This is the picture that gave me the inspiration for the hero of my contribution to the continuity series.
I seem to remember first seeing it posted on the PHS! Somebody was bemoaning the fact that so few heroes are blond. And a short discussion followed, during which I remarked that I could just see this guy in skin tight breeches, top boots, and a ruffled shirt. One of the comments was, “Oooh, I’d read that book!”
And thus, Viscount Mildenhall was born. Like the Green Arrow (the character this actor is portraying) he has a bit of a dual personality. In public, he dresses like a dandy, with those aforementioned skin tight breeches, flamboyant waistcoats, and an obscene amount of jewellery. Yet he has only just sold out of the army, having endured all the privations common to the nineteenth century soldier, and rising to the rank of Major.

Book 6: Unlacing the Innocent Miss by Margaret McPhee

For my hero Wolf's character I wanted a strong man, an out and out alpha male who had got where he was off his own bat and through guts and determination. From a disadvantaged background, just to strike even Wolf has to do everything twice as well as his rich-boy counterparts. He's been raised with a chip on his shoulder, learned to survive on the mean streets from an early age and yet Wolf has his own moral boundaries. He might not be a gentleman but he is, as my heroine, Rosalind Meadowfield, comes to discover, an intrinsically good man
I envisaged him from the North, a tough, gritty Yorkshire man – sexy and tall and scarred – both physically and emotionally. Not a million miles from Sean Bean's Sharpe. Wolf is no pretty boy. He's handsome in a rugged masculine way. A real hottie that women find irresistible. Even Rosalind who is, quite literally, trying to escape him finds herself falling for him – in a BIG way – as did I. Undoubtedly common, untitled, not even a gentleman...and blond (see Annie's comments above)! And still hot!

Book 7: The Officer & the Proper Lady by Louise Allen

My second hero is Major Hal Carlow, the rakehell brother of Marcus Carlow from book 1. Hal is a hellion: blond, blue-eyed, a devil with the ladies and lucky with any form of gambling. But I could not get a clear mental picture of him until I found one of the officers who fought at Waterloo, as Hal, who is seriously wounded in the battle, does.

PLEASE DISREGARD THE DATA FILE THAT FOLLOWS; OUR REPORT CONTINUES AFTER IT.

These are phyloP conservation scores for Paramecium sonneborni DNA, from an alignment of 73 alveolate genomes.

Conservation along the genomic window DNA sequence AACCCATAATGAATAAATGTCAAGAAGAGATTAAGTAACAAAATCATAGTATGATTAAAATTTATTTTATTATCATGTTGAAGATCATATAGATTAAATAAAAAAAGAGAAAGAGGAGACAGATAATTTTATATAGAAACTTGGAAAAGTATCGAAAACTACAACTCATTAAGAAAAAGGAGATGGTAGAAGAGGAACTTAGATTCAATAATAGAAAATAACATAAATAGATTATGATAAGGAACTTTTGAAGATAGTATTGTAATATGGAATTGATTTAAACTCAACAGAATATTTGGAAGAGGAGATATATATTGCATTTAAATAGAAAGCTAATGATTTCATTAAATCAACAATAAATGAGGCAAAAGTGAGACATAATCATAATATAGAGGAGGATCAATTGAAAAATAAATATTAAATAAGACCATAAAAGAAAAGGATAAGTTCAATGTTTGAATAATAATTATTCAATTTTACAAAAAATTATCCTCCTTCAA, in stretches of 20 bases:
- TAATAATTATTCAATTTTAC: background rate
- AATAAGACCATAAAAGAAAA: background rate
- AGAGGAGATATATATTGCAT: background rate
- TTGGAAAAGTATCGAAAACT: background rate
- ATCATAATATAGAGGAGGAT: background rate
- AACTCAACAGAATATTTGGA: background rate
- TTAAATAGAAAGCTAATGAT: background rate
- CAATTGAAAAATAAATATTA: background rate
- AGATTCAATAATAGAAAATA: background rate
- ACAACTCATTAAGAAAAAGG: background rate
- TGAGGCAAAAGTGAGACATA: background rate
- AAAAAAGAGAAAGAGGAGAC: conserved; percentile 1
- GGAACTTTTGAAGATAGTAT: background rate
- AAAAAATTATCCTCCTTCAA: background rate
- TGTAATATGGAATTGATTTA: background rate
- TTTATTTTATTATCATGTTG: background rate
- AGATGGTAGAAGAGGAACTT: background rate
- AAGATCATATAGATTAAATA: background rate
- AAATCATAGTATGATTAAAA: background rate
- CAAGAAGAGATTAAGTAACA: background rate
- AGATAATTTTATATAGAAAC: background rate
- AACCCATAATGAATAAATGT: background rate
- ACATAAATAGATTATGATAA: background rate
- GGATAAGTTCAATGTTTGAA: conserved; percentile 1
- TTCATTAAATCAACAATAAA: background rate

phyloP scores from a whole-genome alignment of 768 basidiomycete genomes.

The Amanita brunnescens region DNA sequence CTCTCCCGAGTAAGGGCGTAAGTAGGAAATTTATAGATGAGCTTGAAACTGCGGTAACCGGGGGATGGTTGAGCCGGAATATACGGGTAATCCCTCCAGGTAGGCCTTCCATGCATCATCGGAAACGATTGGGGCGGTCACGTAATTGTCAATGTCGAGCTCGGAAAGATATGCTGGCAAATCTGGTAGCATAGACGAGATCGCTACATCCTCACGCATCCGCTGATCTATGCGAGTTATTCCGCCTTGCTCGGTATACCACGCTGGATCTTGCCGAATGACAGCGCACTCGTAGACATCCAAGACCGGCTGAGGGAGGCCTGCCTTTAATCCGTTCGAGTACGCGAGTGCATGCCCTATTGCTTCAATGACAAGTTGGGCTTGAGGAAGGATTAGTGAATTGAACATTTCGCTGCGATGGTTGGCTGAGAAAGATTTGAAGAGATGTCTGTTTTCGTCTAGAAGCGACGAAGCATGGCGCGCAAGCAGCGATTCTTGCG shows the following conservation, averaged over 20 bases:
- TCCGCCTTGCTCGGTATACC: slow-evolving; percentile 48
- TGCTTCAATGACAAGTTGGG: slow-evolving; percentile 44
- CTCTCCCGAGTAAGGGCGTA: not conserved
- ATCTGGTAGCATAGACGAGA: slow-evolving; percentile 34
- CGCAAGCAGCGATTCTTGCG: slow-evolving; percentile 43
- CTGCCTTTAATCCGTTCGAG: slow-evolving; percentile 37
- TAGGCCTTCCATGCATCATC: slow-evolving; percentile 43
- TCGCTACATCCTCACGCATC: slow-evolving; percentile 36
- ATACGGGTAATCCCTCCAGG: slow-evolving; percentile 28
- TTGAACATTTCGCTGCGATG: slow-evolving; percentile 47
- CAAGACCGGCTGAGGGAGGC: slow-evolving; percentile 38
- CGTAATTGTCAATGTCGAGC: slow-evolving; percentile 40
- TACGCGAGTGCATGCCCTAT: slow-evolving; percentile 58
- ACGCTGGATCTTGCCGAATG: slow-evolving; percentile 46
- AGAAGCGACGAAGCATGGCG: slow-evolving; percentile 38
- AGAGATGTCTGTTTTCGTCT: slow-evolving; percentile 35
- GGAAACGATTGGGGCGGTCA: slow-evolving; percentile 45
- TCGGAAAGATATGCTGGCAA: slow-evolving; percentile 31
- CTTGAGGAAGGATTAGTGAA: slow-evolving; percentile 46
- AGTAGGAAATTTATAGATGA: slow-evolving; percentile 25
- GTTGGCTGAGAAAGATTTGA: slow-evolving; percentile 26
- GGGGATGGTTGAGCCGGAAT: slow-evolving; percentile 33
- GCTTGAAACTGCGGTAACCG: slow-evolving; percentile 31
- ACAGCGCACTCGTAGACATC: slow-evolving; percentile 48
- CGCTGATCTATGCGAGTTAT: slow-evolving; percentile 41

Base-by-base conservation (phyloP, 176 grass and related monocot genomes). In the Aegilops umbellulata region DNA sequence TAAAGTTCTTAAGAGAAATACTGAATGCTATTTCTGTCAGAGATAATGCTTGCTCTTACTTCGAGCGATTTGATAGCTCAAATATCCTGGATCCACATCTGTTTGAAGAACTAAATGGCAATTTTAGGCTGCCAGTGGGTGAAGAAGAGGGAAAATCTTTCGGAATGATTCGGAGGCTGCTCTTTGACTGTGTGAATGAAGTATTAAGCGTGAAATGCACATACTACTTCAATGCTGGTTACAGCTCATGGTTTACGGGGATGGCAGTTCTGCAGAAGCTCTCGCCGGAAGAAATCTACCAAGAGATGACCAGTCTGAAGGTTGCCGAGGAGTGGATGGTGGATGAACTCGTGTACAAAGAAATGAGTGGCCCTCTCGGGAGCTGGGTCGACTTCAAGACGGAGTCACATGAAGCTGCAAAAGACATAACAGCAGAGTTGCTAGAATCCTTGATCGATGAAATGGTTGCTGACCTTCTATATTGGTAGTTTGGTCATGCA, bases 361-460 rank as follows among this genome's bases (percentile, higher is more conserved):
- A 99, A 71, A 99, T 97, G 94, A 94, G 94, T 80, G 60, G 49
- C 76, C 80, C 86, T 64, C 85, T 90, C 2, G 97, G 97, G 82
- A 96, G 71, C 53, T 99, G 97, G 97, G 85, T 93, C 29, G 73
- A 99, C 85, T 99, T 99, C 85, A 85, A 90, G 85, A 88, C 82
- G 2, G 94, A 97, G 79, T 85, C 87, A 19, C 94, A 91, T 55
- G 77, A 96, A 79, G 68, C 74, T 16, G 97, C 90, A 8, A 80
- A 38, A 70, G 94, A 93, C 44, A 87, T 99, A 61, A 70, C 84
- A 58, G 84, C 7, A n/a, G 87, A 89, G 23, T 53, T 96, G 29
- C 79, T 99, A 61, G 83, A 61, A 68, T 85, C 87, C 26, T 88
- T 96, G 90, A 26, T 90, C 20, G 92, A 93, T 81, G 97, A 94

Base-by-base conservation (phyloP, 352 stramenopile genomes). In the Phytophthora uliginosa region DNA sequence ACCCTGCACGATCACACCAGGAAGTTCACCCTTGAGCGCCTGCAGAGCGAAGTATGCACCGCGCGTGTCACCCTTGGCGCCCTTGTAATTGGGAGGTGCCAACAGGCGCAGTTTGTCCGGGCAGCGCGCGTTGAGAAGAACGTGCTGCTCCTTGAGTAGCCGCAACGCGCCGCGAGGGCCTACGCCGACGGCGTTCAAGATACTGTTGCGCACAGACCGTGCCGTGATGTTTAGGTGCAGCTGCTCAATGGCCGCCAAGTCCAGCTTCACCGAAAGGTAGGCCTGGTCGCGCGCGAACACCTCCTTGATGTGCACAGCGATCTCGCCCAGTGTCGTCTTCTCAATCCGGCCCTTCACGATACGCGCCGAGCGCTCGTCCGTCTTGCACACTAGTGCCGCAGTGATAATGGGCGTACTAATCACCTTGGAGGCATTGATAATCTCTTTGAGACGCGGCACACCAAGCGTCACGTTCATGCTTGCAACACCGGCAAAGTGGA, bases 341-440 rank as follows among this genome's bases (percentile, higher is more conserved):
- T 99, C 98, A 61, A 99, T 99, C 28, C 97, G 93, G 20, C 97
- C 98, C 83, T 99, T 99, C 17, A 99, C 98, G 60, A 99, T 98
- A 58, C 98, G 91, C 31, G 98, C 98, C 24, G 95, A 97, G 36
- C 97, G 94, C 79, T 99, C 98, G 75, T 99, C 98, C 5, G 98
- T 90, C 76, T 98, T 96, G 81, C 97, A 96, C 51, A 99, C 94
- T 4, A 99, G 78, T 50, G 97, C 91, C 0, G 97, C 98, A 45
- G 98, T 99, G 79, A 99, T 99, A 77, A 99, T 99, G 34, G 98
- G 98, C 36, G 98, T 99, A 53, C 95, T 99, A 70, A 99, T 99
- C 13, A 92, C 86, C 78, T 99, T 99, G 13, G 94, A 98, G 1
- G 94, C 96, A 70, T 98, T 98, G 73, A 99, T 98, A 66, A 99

In Heaphy’s portrait of Sir John Fox Burgoyne I saw the other side of Hal’s character – the courageous, dedicated and honourable soldier. His heroine, Julia Tresilian, falls in love with the rake but it is the man in the portrait for whom she risks everything – her reputation, her safety and her love.

Book 8: Taken by the Wicked Rake by Christine Merrill

As we were creating the Silk and Scandal universe, we began with a nebulous concept of a someone that would be in each of the stories, not necessarily as a hero, but as a reoccurring character who would act as a catalyst to start out the plots. As I remember it, he started out with adjectives like avuncular, and puckish.
But as the story morphed, and the plot thickened, Gypsies arrived. And the character that eventually became Stephano Beshaley got younger, and angrier, and darker both physically and mentally.
And I became more and more obsessed with him, feeling much more sympathetic towards his past than I should have, considering how terribly he was likely to be treating all the other characters. I desperately wanted him to have his own book, so he could redeem some of his bad behavior and tie up the series with a happy end for everybody.
His Gypsy heritage meant that I had to settle for a tall, dark and handsome hero with a tortured soul that could probably be seen in his big brown eyes. And to undergo the burden of a light shower of pictures of good looking men posted by the other continuistas, who were also using him as a character. Good looking models from perfume ads and Canadian Olympic divers eventually lost out to Aidan Turner from the BBC series Being Human.

We all discovered our heroes differently, but we hope you like the sound – and look - of all of them. You will be able to make up your own mind about them when Regency Silk & Scandal comes out next year. In the UK it will run May to December 2010 (Harlequin Mills & Boon) and in North America (Harlequin) June 2010 – January 2011.


  1. just wanted to add that it's been tremendous fun, witnessing the other seven heroes in this series coming to life. Marcus and Hal Carlow got invited to the wedding of my own hero and heroine, and Stephano plays his part too.
    Only wish I could have managed to get the others in somewhere...they all look gorgeous!

  2. Wow, that is some line-up! Am in Cornwall at the moment, so as you may imagine I am on my look-out for smuggling ketches...

  3. Oh, these men look scrumptious. I couldn't choose if I wanted to, and they all have such great stories behind the handsome faces. This is one book I am definitely not going to miss.
    Great work ladies.

  4. It is great to see them all together in the same place. We've created a really handsome bunch, haven't we?

    I can hardly wait to read the other stories.

  5. I enjed Gayle's post best - I'm afraid that all these pictures of handsome men do nothing for me, and in fact turn me off more than anything. What someone is like, and especially how you would talk with him, is what attracts me.